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Fearing fear itself




Historians and economists can vigorously debate the degree to which Franklin D. Roosevelt’s New Deal policies helped alleviate the Great Depression. Similarly, armchair generals can argue about whether the Allied victory in World War II was above all an American triumph.

But on one point there is little quarrel: The steadfast leadership and reassuring strength of President Roosevelt was critical in building confidence in the American people that they could and would overcome economic disaster at home and the combined might of the Nazis and Japanese militarists abroad.

Compare that to the fear-mongering of President Bush.

The latest silliness was the President’s assertion last month that preventing Iran from making a nuclear weapon was an effort to avoid World War III.

That wasn’t the first time Mr. Bush invoked fear of a Third World War. In 2005, as he groped for new rationales for his war of choice, he said Iraq was ground zero in World War III. Last year, he referred to the passengers’ revolt on United Flight 93 as the “first counterattack to World War III.” Even his ill-considered “axis of evil” reference to the disparate states of Iraq, Iran and North Korea evoked world war terminology.

One hopes that Mr. Bush doesn’t really believe a stateless gang like al-Qaida or Iran’s isolated third-tier regime poses the same kind of mortal peril as the massive military-industrial complexes of Hitler’s Germany and Imperial Japan.

But the President isn’t offering a serious historical analogy. He is, amid rock-bottom approval ratings and widespread domestic condemnation of his policies, groping to rally public support by keeping fear alive.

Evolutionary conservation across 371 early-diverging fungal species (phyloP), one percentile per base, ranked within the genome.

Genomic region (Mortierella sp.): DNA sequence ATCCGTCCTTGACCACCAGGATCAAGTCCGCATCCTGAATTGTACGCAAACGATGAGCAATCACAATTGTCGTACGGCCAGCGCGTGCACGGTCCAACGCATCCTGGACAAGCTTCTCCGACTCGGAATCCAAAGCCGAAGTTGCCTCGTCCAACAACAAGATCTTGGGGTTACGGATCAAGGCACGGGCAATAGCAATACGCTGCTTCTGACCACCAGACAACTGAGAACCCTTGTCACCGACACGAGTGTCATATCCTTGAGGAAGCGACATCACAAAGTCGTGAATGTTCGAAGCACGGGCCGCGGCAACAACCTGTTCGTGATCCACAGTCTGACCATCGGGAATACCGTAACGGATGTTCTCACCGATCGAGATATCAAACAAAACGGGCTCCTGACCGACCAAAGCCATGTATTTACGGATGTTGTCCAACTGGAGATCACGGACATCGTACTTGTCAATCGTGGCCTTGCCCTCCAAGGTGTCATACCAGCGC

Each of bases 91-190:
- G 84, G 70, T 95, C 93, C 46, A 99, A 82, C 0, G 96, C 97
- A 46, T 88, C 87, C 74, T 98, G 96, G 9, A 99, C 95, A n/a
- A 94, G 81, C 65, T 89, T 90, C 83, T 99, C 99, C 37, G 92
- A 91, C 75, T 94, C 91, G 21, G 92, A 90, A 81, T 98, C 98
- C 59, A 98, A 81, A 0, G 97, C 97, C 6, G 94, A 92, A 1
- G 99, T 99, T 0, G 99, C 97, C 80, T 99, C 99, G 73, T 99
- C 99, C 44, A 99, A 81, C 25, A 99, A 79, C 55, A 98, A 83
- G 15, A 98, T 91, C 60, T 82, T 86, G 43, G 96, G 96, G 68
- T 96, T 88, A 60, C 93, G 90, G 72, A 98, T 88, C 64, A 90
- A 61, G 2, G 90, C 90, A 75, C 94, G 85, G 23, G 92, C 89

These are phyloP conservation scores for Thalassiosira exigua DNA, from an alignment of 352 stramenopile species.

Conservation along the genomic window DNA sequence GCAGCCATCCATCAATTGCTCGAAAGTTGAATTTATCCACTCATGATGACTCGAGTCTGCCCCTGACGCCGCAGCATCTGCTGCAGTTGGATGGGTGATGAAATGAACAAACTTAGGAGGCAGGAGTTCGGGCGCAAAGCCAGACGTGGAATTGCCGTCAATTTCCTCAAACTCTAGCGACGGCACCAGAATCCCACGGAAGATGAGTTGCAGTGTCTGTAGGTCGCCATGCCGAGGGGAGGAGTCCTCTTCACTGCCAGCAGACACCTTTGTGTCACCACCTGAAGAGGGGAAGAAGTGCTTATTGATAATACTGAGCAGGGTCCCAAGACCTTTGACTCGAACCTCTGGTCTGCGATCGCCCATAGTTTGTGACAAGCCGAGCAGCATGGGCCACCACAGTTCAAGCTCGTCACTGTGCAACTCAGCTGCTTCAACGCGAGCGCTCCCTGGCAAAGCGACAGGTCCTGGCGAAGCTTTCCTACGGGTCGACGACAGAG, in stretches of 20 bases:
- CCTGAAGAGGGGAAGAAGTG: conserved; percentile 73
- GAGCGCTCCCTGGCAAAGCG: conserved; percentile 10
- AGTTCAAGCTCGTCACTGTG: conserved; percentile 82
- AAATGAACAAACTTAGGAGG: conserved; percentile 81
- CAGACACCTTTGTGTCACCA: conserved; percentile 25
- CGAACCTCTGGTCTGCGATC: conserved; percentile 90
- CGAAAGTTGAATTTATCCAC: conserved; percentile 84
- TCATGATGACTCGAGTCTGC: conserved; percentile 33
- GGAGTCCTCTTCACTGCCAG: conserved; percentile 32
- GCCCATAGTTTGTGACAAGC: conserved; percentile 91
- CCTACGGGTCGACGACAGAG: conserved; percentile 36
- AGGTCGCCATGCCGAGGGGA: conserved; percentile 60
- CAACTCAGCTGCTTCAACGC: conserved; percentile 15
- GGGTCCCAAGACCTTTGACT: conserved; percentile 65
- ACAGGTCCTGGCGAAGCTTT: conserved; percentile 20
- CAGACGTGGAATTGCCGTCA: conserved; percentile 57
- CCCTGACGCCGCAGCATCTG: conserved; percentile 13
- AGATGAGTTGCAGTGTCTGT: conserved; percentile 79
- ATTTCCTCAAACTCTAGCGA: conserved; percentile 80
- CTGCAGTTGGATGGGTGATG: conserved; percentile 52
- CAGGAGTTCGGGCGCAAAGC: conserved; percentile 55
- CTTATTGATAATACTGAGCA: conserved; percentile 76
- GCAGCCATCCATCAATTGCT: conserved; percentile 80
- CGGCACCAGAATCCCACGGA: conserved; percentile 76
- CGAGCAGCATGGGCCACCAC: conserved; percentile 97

But by misstating his case, he undermines rather than builds American confidence and determination – and erodes trust in his leadership.

The vehicle for the President’s message of fear is perpetual war. And make no mistake, the “war on terror” – which has now lasted longer than either world war – has no end that the President can define. Not only can there never be an elimination of every hatecrazed terrorist or religious fanatic, but each regional or local crisis – Iraq’s sectarian civil war, Iran’s nuclear program, any Palestinian uprising – becomes part of the President’s portrayal of a global war directed against America.

Terrorists and Iran pose real dangers, even if they don’t rise to world war levels. America’s chances of success would be much greater if Mr. Bush devoted less energy to instilling fear, and more to guiding the nation toward an accurate understanding of the threats and of what needs to be done.

– The Courier-Journal, Louisville


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